Autism Spectrum Disorder (ASD)

Prevalence of Autism Spectrum Disorder (ASD) 

In Singapore, 1% of the population is diagnosed with Autism Spectrum Disorder (ASD), and these numbers have seen a rising trend since 2016. This trend is also attributed to the advancement of techniques in observing the presence and severity of the disorder, especially in females and increased awareness of ASD in the general public.


What is ASD? 

ASD is a term used for a group of various neurodevelopmental disorders such as Autism, Asperger’s Syndrome, Childhood Disintegrative Disorder and Pervasive Developmental Disorder, etc. Individuals suffering from ASD display symptoms in varying degrees where some are completely unable to function cognitively and some are functioning perfectly well. The cause of ASD is still widely researched on but thus far, links to defects in genes or problems during stages of neurodevelopment have been found.


Gender Differences in ASD

In the past, the diagnostic criteria for ASD were exclusively based on the male experience, resulting in women and girls being easily misdiagnosed. Now, since females have been part of the increasing body of research, it is possible to differentiate ASD manifestation in males and females.

✽ Sociability

From birth, girls tend to be more intrigued by human faces and can seem more prosocial than boys. Even though females with autism may experience problems related to making friends and maintaining friendships, they are more inclined to be sociable. This is one of the main reasons why females get misdiagnosed or underdiagnosed. As these girls mature, with practice, they can become so skilled at socializing that others fail to realise the difficulties they experience.

✽ Interests

One of the diagnostic criteria for ASD is a “restricted, repetitive pattern of behaviour, interest or activities.” Boys have a tendency be very fixated on collecting items and learning about specific topics. However, girls of the same age tend to show the same level of fixation on things that girls their age are typically assumed to be interested in. As their behaviour appears to be in line with that of a neurotypical child of their age, their excessive interest could go unnoticed by parents.


Assessment Using ADOS-2

The Autism Diagnostic Observation Schedule, Second Edition (ADOS-2) can be considered a reliable assessment for diagnosing ASD in children and adults. It is a semi-structured, standardised assessment of communication, social interaction, play and restricted and repetitive behaviours. These activities help elicit behaviours directly related to ASD diagnosis.

There are five modules, each requiring roughly 40-60 minutes. Each individual only has to go through one module depending on their level of language and chronological age.

Toddler Module: For children between 12 and 30 months of age who do not consistently use phrase speech
Module 1: For children 31 months and older who do not consistently use phrase speech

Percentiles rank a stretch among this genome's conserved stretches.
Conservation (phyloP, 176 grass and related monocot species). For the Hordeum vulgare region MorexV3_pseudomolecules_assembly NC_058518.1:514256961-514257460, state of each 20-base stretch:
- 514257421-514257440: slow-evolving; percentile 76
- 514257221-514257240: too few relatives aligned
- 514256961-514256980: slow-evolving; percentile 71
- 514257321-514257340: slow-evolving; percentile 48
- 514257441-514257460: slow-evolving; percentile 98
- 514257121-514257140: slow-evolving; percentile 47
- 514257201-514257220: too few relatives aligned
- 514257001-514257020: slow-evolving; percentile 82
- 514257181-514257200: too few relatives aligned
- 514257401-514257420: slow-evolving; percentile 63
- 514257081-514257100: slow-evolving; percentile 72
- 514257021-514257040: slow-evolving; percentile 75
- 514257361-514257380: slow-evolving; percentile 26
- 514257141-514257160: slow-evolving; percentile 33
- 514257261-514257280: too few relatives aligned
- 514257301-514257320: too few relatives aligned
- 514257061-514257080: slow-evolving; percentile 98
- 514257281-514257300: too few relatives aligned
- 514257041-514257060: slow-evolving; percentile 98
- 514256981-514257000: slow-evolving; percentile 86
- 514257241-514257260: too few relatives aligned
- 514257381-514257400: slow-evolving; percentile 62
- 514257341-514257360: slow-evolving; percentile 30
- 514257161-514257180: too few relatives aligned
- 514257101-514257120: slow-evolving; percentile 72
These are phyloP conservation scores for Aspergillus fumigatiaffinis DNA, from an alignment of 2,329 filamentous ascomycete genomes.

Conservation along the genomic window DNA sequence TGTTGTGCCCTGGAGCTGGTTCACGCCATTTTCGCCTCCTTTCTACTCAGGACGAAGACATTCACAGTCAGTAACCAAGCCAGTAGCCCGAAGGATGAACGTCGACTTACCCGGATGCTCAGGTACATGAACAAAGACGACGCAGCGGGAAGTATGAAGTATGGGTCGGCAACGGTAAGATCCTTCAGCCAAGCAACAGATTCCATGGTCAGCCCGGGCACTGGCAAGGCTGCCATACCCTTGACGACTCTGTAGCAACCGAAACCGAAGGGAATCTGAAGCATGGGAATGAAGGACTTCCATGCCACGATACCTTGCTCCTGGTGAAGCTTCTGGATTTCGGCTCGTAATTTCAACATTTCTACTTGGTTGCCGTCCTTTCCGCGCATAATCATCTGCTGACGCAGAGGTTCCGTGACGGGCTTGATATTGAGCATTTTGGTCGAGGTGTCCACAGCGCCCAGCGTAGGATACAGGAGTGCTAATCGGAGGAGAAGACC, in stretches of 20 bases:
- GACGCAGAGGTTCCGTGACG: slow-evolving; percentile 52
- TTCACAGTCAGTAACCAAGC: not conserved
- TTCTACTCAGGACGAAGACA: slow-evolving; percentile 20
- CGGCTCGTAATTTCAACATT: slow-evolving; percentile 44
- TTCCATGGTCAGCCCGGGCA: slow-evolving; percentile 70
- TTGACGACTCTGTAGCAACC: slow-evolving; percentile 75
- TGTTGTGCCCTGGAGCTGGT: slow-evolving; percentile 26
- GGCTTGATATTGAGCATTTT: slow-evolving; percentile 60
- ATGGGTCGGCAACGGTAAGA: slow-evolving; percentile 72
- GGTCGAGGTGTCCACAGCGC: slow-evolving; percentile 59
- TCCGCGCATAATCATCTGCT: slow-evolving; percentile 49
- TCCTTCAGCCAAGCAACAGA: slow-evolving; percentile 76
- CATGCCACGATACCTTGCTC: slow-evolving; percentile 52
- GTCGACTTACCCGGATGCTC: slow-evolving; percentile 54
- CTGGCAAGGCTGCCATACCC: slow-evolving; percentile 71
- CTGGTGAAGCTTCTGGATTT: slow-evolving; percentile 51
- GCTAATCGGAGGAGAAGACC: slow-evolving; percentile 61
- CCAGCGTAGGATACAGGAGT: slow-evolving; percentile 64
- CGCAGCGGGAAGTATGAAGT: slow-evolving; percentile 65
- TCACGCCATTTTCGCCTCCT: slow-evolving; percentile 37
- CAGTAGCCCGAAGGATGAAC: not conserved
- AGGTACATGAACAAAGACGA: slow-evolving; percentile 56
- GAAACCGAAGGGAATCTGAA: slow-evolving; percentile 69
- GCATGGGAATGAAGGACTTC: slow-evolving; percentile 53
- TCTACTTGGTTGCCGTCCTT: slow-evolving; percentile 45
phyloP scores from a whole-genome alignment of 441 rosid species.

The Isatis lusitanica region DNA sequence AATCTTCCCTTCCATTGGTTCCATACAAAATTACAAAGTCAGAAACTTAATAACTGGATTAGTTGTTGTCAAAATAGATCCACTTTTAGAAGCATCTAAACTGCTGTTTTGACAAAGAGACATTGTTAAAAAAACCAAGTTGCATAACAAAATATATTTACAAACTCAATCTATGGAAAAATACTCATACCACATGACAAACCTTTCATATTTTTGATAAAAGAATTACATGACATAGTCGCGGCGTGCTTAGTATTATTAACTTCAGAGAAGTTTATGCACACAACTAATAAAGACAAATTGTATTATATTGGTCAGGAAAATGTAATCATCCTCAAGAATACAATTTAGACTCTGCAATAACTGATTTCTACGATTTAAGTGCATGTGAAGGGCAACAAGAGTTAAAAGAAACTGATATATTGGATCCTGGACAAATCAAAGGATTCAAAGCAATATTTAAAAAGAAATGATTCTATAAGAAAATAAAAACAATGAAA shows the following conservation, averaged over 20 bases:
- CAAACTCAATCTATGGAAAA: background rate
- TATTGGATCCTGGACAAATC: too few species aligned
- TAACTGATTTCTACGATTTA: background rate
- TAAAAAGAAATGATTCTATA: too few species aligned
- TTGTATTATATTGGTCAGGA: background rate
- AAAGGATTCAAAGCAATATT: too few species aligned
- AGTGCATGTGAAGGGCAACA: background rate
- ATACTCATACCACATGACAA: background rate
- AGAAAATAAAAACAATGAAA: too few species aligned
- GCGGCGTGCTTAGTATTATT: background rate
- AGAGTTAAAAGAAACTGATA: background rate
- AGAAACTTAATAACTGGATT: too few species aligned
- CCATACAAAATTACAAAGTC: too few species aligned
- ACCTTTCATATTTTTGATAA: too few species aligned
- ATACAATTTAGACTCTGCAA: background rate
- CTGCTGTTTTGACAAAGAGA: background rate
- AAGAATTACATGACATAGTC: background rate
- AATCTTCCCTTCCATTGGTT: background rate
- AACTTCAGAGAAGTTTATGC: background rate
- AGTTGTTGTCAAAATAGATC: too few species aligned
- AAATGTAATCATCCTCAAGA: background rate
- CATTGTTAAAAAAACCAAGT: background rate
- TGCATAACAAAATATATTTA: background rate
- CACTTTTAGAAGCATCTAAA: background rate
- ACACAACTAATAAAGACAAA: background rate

Module 2: For children of any age who use phrase speech but are not verbally fluent
Module 3: For verbally fluent children and young adolescents
Module 4: For verbally fluent older adolescents and adults


Signs and Symptoms

✽   Delayed or Abnormal Expressive Language/ Feelings

✽   Difficulties Understanding Simple Commands

✽   Inability to Sustain a Conversation

✽   Troubles Maintaining Eye Contact

✽   Inability to Interpret Body Language, Facial Expressions or Tones of Voice

✽   Increase/Decrease in Sensory Inputs

✽   Struggles Maintaining Friendships

✽   Exhibit Antisocial/Disruptive Behaviour

✽   Behavioural Differences (Repetitive Behaviour/Echolalia/Hand Flapping)


Is it Important to Get Assessed?

The symptoms of ASD can be difficult to manage and live with, especially if one is unaware of their diagnosis. As we've mentioned, ASD has the potential to inhibit a person's daily functioning and social relationships. Going through an assessment can give people a better understanding of the difficulties they've been experiencing, even if a diagnosis of ASD is ultimately not received. This can also give them access to resources and skills to manage the difficulties they face.

At Psychology Blossom, we provide screening for ASD in both children and adults. If you think this could benefit you or someone you know, please feel free to contact us at +65 8800 0554.


Treatment for ASD

ASD cannot be cured, but medication is available to reduce anxiety, hyperactivity or aggressiveness that individuals with ASD may display. Therapies is also available to improve and reduce digression of skills such as:

  • Motor Skills (e.g. Art Therapy, Physiotherapy)
  • Cognitive Skills (e.g. Counting Money, Doing Puzzles)
  • Speech and Language (e.g. Phonics Lessons, Speech Therapy)
  • Psychosocial Skills (e.g. Involvement in Support Groups and Clubs)

There are many programmes and organisations introduced in Singapore (e.g. Autism Resource Centre, Autism Association) that provide structured teaching programmes (e.g. TEACCH, Floortime, Applied Behavioural Analysis) to support individuals with ASD and increase their quality of life. Some therapists may use music (iLs program) and sensory items (Sensory integration therapy) to help children improve social interaction and speaking.


Special Schools for ASD

Such schools have teachers and curriculum that are specialised and catered to students who may have needs that are not met in mainstream education.

✽   Pathlight School

✽   AWWA

✽   Rainbow Centre

✽   Eden School

✽   St. Andrew’s Autism Centre


"If a child can’t learn the way we teach, maybe we should teach the way they learn.” - Ignacio Estrada.